The incidence of nerve root injury by high-speed drill can be reduced by chilled saline irrigation in a rabbit model

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We aimed to evaluate the temperature around the nerve root during drilling of the lamina and to determine whether irrigation during drilling can reduce the chance of nerve root injury.

Materials and Methods

Lumbar nerve roots were exposed to frictional heat by high-speed drilling of the lamina in a live rabbit model, with saline (room temperature (RT) or chilled saline) or without saline (control) irrigation. We measured temperatures surrounding the nerve root and made histological evaluations.


In the control group, the mean temperature around the nerve root was 52.0°C (38.0°C to 75.5°C) after 60 seconds of drilling, and nerve root injuries were found in one out of 13 (7.7%) immediately, three out of 14 (21.4%) at three days, and 11 out of 25 (44.0%) at seven days post-operatively. While the RT group showed a significantly lower temperature around the nerve root compared with the control group (mean 46.5°C; 34.5°C to 66.9°C, p < 0.001), RT saline failed to significantly reduce the incidence of nerve root injury (ten out of 26; 38.5%; odds ratio (OR) 0.96; 95% confidence interval (CI) 0.516 to 1.785; p = 0.563). However, chilled saline irrigation resulted in a significantly lower temperature than the control group (mean 39.0°C; 35.3°C to 52.3°C; p < 0.001) and a lower rate of nerve root injury (two out of 21; 9.5%, OR 0.13; 95% CI 0.02 to 0.703, p = 0.010).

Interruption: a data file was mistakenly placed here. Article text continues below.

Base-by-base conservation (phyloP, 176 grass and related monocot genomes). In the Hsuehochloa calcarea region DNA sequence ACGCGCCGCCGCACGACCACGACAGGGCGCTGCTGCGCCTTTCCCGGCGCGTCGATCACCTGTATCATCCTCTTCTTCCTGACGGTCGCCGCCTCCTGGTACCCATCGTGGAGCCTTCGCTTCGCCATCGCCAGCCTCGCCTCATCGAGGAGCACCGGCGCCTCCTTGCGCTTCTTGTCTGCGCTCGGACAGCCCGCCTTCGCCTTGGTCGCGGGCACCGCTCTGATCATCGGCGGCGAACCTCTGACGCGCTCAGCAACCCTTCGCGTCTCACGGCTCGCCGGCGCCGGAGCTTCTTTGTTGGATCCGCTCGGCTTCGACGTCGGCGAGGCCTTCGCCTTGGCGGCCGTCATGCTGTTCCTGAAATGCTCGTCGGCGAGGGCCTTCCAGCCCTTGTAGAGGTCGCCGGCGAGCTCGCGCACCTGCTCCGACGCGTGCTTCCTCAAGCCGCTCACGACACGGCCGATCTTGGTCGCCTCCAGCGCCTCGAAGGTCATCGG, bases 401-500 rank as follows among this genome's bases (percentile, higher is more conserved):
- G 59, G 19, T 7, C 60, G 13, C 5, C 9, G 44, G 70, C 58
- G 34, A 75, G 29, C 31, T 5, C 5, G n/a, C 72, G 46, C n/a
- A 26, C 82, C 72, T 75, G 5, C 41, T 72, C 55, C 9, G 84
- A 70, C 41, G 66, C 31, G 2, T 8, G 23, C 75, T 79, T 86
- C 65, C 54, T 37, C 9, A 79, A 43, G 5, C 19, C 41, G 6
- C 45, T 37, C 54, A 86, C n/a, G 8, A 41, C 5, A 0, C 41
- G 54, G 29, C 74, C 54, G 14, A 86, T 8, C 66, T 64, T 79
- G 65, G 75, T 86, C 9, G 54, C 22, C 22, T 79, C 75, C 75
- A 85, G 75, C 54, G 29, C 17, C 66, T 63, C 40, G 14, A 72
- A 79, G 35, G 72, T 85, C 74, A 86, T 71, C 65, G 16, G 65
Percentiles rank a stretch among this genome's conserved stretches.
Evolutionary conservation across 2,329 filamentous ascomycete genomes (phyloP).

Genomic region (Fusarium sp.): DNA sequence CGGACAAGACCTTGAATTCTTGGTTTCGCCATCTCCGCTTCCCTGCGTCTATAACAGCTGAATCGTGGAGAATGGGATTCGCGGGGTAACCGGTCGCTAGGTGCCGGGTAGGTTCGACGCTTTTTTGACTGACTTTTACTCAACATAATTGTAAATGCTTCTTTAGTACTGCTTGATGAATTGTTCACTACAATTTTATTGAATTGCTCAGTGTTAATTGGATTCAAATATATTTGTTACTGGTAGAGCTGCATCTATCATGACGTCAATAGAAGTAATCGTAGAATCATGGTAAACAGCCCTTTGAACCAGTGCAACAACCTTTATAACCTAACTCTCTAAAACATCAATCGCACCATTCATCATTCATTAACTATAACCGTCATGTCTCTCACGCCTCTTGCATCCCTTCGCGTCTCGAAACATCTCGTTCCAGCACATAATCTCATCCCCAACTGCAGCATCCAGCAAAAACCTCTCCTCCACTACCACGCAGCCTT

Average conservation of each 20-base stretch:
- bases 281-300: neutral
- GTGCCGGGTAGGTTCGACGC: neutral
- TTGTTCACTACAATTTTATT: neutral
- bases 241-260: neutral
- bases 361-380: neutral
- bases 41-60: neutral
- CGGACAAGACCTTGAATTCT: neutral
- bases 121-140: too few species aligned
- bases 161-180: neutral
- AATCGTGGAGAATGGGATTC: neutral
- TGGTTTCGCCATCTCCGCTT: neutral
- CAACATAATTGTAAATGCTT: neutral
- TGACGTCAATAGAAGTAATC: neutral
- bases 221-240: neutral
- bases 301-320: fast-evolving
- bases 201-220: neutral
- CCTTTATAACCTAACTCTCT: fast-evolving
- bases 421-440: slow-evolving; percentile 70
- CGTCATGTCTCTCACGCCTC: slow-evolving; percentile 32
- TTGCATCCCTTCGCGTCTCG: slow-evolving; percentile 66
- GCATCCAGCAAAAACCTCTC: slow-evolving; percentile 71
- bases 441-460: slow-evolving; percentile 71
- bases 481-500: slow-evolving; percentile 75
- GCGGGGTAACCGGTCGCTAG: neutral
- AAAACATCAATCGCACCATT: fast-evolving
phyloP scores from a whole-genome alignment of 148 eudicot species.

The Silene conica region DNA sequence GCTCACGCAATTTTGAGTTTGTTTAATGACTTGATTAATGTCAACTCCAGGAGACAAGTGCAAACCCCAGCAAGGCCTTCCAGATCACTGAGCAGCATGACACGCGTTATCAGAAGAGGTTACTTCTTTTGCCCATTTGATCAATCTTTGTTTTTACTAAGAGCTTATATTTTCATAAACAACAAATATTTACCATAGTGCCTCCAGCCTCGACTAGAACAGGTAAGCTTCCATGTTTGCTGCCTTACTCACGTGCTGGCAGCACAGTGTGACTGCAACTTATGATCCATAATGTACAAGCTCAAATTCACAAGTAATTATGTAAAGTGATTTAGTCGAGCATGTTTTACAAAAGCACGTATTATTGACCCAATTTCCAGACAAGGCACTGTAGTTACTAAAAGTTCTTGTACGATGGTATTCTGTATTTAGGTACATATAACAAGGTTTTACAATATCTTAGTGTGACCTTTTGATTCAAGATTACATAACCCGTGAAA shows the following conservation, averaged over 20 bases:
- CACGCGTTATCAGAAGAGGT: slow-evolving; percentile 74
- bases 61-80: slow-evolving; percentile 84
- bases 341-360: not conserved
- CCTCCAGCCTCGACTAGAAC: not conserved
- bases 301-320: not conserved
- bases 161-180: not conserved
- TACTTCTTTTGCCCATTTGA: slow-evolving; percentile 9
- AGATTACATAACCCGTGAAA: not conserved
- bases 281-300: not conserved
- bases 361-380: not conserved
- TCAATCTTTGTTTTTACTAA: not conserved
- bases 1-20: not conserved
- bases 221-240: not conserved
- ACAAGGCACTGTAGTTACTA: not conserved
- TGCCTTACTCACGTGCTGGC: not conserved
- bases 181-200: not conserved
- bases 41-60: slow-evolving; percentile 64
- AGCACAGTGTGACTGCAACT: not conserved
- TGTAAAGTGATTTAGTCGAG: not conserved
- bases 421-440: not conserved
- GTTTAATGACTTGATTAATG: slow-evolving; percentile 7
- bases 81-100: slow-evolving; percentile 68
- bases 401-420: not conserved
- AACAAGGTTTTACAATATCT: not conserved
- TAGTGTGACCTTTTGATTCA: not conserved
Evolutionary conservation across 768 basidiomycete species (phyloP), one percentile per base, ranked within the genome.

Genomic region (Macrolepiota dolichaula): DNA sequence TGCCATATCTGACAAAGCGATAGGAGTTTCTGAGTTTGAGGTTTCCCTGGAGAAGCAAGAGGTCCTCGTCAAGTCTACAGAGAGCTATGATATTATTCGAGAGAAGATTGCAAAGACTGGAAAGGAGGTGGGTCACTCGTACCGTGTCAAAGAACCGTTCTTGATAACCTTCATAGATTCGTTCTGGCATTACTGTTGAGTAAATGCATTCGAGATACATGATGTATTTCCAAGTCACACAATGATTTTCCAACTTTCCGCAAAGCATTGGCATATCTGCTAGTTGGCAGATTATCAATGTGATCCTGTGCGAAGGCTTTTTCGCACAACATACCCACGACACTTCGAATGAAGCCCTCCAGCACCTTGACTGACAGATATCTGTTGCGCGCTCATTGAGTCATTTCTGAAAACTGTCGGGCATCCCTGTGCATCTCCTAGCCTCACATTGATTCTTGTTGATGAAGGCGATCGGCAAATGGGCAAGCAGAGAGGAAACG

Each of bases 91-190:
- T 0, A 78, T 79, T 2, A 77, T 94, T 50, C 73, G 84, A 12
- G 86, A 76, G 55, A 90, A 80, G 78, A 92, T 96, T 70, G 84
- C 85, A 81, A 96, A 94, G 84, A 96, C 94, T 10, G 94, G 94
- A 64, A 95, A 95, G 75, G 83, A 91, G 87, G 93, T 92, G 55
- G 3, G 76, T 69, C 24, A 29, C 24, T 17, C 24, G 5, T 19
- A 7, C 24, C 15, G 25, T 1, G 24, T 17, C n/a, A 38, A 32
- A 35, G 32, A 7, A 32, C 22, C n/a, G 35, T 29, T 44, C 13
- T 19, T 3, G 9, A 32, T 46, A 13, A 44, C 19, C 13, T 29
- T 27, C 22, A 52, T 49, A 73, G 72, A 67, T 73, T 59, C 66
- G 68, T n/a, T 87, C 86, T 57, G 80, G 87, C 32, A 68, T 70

Frictional heat caused by a high-speed drill can cause histological nerve root injury. Chilled saline irrigation had a more prominent effect than RT in reducing the incidence of the thermal injury during extended drilling.

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